Ran Prieur

"The bigger you build the bonfire, the more darkness is revealed."

- Terence McKenna

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August 26. Today on Hacker News there's a smart comment thread about Bernie Sanders, including discussion of whether he can win, and why middle America hates socialism. I agree with this reddit comment arguing that Sanders has zero chance to be president, but I'll still support him in next year's Washington caucus if he hasn't dropped out, because the better he does, the sooner his positions will be taken seriously.

On a different political subject, a great reddit comment about South Korea's loudspeakers on the North Korea border. They're loud enough to be heard by all the border troops and even some people in a nearby city, and they establish credibility by reporting weather more accurately than the NK forecasts, and then by reporting trivial news sooner than NK news, and then they start reporting on internal North Korean stuff, and also playing music that's better than North Korea has.

Now I'm wondering how many of the military conquests of history could have been done this way. If you have a stronger military than your opponent, and a stronger culture, it should be possible to use your military in a purely defensive role to protect a physical infrastructure that fights with information and culture. If a nation uses its military for offense, then the people in charge either believe they're culturally weaker, or they're lazy and enjoy violence, or they're fighting for economic reasons.

August 24. Brand new blog post from Anne, Where We Are, explaining the latest stock market crash in terms of diminishing returns in market creation. That is, the more poor people you turn into middle class consumers so you can sell stuff to them, the harder it gets. The stock crash reflects a growing fear that the global economy is falling into a deflationary spiral, a feedback loop where businesses pay people less, those people have less money to spend on products and services that businesses make their money from, and so on.

I see a difficult three part solution. The easiest part is an unconditional basic income. Economically the time is already ripe, but there are big cultural obstacles, because nobody likes to see other people get money for doing nothing, especially if those people are richer or lazier.

The second part is a zero growth economy. This is impossible in the current economic paradigm, which has growth as its cornerstone. With perpetual growth, you can buy a diverse package of investments and over time it will inevitably get bigger. With zero growth, it will tend to stay the same size but then get smaller because of administration fees. So investment as we know it is finished, and even savings accounts will probably have negative interest. On top of that, growth has great emotional power. If we can't look around and see the numbers getting bigger all the time, a lot more people will feel that their lives have no meaning. The only way to avoid a zero growth economy is a perpetual cycle of booms and busts, and humanity may just prefer that.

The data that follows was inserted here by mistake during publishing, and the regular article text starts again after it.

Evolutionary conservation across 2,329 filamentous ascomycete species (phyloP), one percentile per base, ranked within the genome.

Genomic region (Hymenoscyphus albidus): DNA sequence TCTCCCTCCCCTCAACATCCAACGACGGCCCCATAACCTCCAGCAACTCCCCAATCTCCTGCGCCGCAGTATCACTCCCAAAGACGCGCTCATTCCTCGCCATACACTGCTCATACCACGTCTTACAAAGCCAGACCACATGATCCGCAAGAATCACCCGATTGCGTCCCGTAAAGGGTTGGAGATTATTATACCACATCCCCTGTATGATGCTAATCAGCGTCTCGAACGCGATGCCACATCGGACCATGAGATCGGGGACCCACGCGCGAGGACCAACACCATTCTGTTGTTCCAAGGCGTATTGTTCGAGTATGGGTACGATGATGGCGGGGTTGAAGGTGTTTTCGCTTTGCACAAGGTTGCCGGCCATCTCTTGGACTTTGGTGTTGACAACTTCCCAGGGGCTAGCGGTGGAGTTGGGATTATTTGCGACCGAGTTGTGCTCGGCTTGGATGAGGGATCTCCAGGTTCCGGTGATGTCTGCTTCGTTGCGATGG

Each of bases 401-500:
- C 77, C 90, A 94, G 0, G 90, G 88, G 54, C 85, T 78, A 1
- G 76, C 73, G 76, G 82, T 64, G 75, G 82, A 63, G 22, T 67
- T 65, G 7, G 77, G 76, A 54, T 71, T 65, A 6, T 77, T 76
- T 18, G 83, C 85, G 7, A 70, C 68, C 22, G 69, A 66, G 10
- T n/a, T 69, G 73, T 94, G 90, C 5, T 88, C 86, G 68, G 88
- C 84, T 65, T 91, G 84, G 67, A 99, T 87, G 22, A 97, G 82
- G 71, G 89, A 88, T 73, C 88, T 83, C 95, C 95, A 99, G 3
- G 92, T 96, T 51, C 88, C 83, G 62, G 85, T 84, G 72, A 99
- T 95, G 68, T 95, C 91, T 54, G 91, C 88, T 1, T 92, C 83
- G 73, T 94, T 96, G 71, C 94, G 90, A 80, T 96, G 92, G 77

The third part is a transition from nonrenewable to renewable resources. This is the most painful of all, and also the only one that is guaranteed to happen. Our goal should be to do it as smoothly as possible. The danger I see is not that we will fail and drop into permanent preindustrial poverty, but that we will succeed so well that we get addicted to growth again: more and more of the earth's surface will be used for solar energy, and by the time that gets into diminishing returns, the system will have an even bigger crash with nothing to fall back on.

August 21. From 12 days ago, a good reddit thread about how psychedelics are anti-addictive. They say a mushroom trip is the most awesome thing ever, but so intense that you don't feel like doing it again for a long time. That's exactly how I feel about listening to my favorite song.

Also on the subject of music and drugs, my new favorite jazz album on cannabis is Charles Mingus - The Black Saint and the Sinner Lady. It's a lot like Bitches Brew by Miles Davis: loosely structured, mostly improvised, and heavily overdubbed, but Mingus did it seven years sooner, and better. There are bits that sound like proto-metal, and when I mentioned that to Leigh Ann she said, "Charles Mingus invented heavy metal; Bob Dylan invented rap."

August 19. Last week I had a visitor, Erik. Here's his latest blog post, The Iron Law of Story, inspired by some of the stuff we talked about. I told him I think our lives are shaped by creative forces, operating on a level we have not yet discovered, that want good stories.

New subject: last week there was a good reddit comment on political correctness in college. The idea is that students are not making unreasonable demands any more than they were in the 70's or 80's, but that administrators are responding more to these demands. This is the normal behavior of all power structures: to look for excuses to increase their power.

New subject: Why do we turn the music down when parking? Because we're bad at multitasking and music takes attention we need for difficult driving tasks. Personally I avoid listening to music for everything except highway driving. This also reminds me of a bit from Matthew Crawford's book The World Beyond Your Head: that talking on a cell phone, even without hands, makes you more likely to crash your car, but talking to someone in the seat next to you does not, because they can see when the driving gets hard and they shut up or even help you.